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India’s 0.4% GDP growth good news, but January-March quarter likely to see contraction

India's economy could contract by around 1% in the Q4 if one takes into account the revised full year GDP numbers for the current fiscal. For the full year, NSO forecasts steeper contraction of 8%.

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New Delhi: A sharp rebound in construction and manufacturing helped the Indian economy move back into positive territory after two successive quarters of contraction.

The Indian economy recorded a marginal 0.4 per cent growth in the October-December quarter, that also coincided with India’s festival season, according to data released by the National Statistics Office (NSO) Friday.

However, the economy could slip back into a contraction in the fourth quarter as a loss of momentum of the economic recovery as well as subsidy payouts in the current quarter could compress the GDP numbers.

Graphic by Ramandeep Kaur/ThePrint

The Indian economy had contracted by 24.4 per cent in the April-June quarter and by 7.3 per cent in the July-September quarter, according to the revised numbers.

It could contract by around 1 per cent in the fourth quarter, if one takes into account the revised full year GDP numbers for the current fiscal.

For the full year, the NSO has forecast a steeper contraction of 8 per cent than the 7.7 per cent forecast earlier.

For the quarter ending December, construction recorded a growth of 6.2 per cent as against a contraction of 7.2 per cent seen in the preceding quarter. The financial, real estate and professional services was another sector that saw a sharp revival — growing at 6.6 per cent in the quarter as against a contraction of 9.5 per cent in the previous quarter.

Graphic by Ramandeep Kaur/ThePrint

Manufacturing also turned into positive territory recording a growth of 1.6 per cent as against a contraction of 1.5 per cent. Electricity, water and gas and agriculture, fishing and quarrying were the other sectors that reported positive growth at 7.3 and 3.9 per cent respectively.

Trade, hotels, transport, communication and services, one of the worst-hit segments, also saw marginal recovery, but continued to record negative growth.

Capital formation picks up

Data shows that gross fixed capital formation picked up in the quarter growing at 2.6 per cent, as against a contraction of 6.7 per cent in the year ago period. This followed the massive capital expenditure push by the government beginning October as it looked to revive the economy. However, private final consumption expenditure and government final consumption expenditure continued to record negative growth.

Private final consumption expenditure, buoyed by festival demand purchases, has rebounded from the sharp contraction, but consumption demand continues to remain muted amidst the fallout of the pandemic.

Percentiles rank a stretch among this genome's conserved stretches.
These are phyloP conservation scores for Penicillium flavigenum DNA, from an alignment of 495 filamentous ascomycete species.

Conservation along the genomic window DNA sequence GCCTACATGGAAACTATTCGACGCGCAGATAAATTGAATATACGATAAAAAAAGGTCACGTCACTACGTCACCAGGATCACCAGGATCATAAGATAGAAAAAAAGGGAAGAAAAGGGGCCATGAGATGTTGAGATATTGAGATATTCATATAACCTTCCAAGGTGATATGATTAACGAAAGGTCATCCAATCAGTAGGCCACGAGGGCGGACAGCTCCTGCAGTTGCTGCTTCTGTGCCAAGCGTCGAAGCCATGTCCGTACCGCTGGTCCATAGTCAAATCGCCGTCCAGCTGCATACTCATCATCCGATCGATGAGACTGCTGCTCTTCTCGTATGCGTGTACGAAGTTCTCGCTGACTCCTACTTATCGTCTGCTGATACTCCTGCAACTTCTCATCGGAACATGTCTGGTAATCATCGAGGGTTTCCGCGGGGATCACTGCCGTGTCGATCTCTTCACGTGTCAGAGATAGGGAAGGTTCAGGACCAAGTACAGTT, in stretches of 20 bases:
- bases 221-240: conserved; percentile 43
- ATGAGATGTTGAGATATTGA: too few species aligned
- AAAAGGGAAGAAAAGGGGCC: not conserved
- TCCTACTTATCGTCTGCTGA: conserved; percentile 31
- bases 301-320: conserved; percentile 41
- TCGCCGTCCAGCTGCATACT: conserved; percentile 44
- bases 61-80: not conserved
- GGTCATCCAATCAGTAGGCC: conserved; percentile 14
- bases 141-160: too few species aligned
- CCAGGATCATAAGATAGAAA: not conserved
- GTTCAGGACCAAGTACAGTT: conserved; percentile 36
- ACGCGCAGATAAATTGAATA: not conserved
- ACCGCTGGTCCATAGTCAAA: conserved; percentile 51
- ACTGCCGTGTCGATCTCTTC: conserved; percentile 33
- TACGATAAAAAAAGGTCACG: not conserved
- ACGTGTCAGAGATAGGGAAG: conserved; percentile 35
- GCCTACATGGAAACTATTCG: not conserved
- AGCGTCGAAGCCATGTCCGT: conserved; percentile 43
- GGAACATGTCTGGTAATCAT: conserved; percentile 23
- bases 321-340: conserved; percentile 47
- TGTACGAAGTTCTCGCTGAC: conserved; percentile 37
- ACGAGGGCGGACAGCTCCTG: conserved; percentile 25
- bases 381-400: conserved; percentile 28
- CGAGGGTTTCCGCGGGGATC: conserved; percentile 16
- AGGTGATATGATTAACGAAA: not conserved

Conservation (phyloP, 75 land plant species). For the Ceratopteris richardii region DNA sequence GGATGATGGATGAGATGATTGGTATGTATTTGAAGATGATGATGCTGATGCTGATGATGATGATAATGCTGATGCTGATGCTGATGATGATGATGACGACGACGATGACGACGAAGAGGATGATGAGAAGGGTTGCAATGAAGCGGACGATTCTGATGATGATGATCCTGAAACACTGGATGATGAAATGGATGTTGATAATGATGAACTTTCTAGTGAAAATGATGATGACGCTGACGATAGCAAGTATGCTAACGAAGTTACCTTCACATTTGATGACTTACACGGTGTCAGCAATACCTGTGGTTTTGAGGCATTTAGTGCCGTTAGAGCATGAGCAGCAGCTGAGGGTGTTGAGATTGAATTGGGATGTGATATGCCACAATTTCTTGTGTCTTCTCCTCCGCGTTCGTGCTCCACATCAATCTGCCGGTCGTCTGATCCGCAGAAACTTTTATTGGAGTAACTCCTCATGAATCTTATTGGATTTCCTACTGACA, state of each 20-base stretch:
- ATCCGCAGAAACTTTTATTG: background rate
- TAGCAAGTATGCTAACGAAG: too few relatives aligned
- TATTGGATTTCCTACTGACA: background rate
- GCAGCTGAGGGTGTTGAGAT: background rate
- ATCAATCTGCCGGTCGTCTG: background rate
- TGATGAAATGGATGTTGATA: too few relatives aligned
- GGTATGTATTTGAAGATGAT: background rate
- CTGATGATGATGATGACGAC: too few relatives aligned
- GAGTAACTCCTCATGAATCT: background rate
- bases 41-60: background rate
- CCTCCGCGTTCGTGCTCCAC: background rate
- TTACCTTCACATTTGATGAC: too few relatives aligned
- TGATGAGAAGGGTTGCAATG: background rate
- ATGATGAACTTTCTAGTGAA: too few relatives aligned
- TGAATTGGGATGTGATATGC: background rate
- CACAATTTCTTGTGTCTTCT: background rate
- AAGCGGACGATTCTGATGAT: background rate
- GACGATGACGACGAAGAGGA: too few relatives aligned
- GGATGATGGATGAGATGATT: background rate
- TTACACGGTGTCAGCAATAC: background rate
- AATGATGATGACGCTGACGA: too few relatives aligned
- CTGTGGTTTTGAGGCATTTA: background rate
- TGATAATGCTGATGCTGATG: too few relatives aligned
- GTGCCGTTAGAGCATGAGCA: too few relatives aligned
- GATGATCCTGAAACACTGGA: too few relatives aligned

“Investment activity reverted to positive growth of 2.6% y/y, supported by high levels of public investment spending,” said Rahul Bajoria, chief India economist at Barclays India in a note, adding that private consumption should lead the recovery process going forward, aided by high levels of public capex spending.

The finance ministry in a statement said that the Q3 GDP numbers have returned the economy to the “pre-pandemic times of positive growth rates” and are an indication of the further strengthening of V-shaped recovery that began in Q2 of 2020-21.

However, it warned that India is not yet out of the danger of the pandemic.

Also read: Why Modi govt must stop depending on petrol, diesel taxes to bridge its fiscal deficit

Why growth could slip to negative territory again

NSO data implies that the economy could again slip into a marginal contraction in the fourth quarter of 2020-21.

“Various lead indicators have recorded a loss of momentum so far in Q4 FY2021, in contrast to the improvement in sentiment brought on by the vaccine rollout,” said Aditi Nayar, principal economist at ICRA Ltd.

“We expect consumption growth to strengthen only modestly in the near term, as a part of the healthier income generation is used to rebuild the savings buffers that were drained during the lockdown by those in the informal sector, contact intensive industries and the self employed,” she said in a note after the release of the GDP numbers.

She added that the NSO is implicitly projecting that the GDP may slip back into a contraction in Q4. This may be an “unintended consequence of the back-ended release in the Government of India’s subsidies.” Subsidy payouts are deducted from the GDP calculations.

Also read: The 5 factors that will determine the shape of the Indian economy in 2021


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